The beauty of the maiden captivated the emperor. In order to convince her and to show the superiority of pagan wisdom, the emperor ordered fifty of the most learned philosophers and rhetoricians of the Empire to dispute with her, but the saint got the better of the wise men, so that they came to believe in Christ themselves. St Catherine made the Sign of the Cross over the martyrs, and they bravely accepted death for Christ and were burned alive by order of the emperor.
Maximian tried to entice her with the promise of riches and fame. Receiving an angry refusal, the emperor gave orders to subject the saint to terrible tortures and then throw her in prison.On the following day they again brought the martyr to the judgment court where, under the threat of being broken on the wheel, they urged that she renounce the Christian Faith and offer sacrifice to the gods.
The saint steadfastly confessed Christ and she herself approached the wheels; but an angel smashed the instruments of execution, which shattered into pieces with many pagans standing nearby. Having beheld this wonder, the Empress Augusta and the imperial courtier Porphyrius with 200 soldiers confessed their faith in Christ in front of everyone, and they were beheaded. Maximian again tried to entice the holy martyr, proposing marriage to her, and again he was refused. St Catherine firmly confessed her fidelity to the heavenly Bridegroom Christ, and with a prayer to Him she herself lay her head on the block beneath the executioner's sword.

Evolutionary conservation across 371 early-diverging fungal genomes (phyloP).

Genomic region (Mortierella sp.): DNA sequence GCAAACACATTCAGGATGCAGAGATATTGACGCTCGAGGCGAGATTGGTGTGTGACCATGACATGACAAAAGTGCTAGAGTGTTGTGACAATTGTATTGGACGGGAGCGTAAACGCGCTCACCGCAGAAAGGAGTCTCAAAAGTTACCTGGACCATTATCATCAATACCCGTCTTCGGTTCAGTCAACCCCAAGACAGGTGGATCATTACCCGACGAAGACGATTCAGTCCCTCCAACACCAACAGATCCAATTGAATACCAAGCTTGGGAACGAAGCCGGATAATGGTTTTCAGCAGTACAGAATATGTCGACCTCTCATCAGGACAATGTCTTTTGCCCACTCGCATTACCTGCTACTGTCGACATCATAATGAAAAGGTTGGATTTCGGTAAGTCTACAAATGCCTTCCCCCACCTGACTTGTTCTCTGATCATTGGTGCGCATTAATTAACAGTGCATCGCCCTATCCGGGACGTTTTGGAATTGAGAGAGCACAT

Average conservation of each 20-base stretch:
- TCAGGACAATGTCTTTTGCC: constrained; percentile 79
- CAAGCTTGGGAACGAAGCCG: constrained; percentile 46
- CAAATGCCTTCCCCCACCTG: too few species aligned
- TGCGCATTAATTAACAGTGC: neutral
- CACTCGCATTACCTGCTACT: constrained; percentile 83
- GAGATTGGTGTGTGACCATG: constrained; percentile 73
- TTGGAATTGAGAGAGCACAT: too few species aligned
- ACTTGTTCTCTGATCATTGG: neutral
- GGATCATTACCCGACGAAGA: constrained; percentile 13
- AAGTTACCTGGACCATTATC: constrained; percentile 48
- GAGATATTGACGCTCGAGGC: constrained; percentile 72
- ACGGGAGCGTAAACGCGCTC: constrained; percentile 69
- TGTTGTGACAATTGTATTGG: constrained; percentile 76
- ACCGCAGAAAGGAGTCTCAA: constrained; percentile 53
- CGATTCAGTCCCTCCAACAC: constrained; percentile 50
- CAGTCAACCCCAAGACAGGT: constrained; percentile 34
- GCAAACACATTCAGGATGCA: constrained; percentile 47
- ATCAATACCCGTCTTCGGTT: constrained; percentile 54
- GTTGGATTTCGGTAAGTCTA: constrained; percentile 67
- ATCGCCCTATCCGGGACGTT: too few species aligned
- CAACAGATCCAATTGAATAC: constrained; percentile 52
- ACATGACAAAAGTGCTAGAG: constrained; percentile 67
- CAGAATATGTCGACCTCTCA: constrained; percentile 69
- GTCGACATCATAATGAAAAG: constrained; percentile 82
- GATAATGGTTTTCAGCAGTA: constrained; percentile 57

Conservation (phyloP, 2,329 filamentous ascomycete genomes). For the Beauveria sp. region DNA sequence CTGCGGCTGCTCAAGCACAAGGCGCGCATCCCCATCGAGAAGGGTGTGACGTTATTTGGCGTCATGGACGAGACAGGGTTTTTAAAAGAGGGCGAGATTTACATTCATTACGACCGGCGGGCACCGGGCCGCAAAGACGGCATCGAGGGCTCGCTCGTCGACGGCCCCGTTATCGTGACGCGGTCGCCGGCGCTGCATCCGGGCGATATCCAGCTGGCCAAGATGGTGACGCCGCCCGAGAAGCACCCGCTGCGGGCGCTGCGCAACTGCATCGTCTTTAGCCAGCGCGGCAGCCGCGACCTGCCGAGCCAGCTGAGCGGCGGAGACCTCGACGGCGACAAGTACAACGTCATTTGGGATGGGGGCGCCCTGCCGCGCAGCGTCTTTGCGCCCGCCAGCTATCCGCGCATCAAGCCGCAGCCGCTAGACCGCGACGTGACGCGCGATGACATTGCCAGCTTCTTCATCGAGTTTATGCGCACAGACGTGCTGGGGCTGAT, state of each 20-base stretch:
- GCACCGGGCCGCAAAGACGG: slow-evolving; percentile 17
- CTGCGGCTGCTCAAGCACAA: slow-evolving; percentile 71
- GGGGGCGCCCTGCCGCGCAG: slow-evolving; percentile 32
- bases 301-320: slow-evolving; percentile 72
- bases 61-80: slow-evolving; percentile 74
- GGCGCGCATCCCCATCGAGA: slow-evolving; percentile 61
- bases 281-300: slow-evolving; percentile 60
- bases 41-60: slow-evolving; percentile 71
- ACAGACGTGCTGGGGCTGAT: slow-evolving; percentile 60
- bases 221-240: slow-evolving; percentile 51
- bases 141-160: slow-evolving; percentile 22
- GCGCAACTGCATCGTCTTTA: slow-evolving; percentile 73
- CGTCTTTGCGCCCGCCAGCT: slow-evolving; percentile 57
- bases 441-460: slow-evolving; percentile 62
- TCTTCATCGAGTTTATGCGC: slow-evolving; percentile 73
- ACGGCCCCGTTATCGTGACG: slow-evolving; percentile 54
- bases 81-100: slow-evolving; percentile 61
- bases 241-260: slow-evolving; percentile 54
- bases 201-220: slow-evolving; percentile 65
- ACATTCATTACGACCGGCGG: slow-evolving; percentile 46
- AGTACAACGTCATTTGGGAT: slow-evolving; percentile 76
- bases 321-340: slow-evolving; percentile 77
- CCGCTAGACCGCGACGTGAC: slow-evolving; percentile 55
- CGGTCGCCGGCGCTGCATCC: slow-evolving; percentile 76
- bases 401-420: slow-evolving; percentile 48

The relics of St Catherine were taken by the angels to Mount Sinai. In the sixth century, the venerable head and left hand of the holy martyr were found through a revelation and transferred with honor to a newly-constructed church of the Sinai monastery, built by the holy Emperor Justinian (November 14). St Catherine is called upon for relief and assistance during a difficult childbirth. Pilgrims to her monastery on Mt Sinai are given souvenir rings as a remembrance of their visit.
St. Cecilia of Rome icon.
Orthodox icon of Saint Cecilia, Cecelia, Cecellia of Rome.
Commemorated November 22.
The Holy Virgin Martyr Cecilia and the Holy Martyrs Valerian, Tiburtius and Maximus: St Cecilia was born in Rome of wealthy and illustrious parents. From her youth she was raised in the Christian Faith. She prayed fervently, she helped those in need, and beneath her fine clothing she wore a hairshirt. Though she had vowed to preserve her virginity for Christ, her parents decided to give her in marriage to the noble pagan Valerian.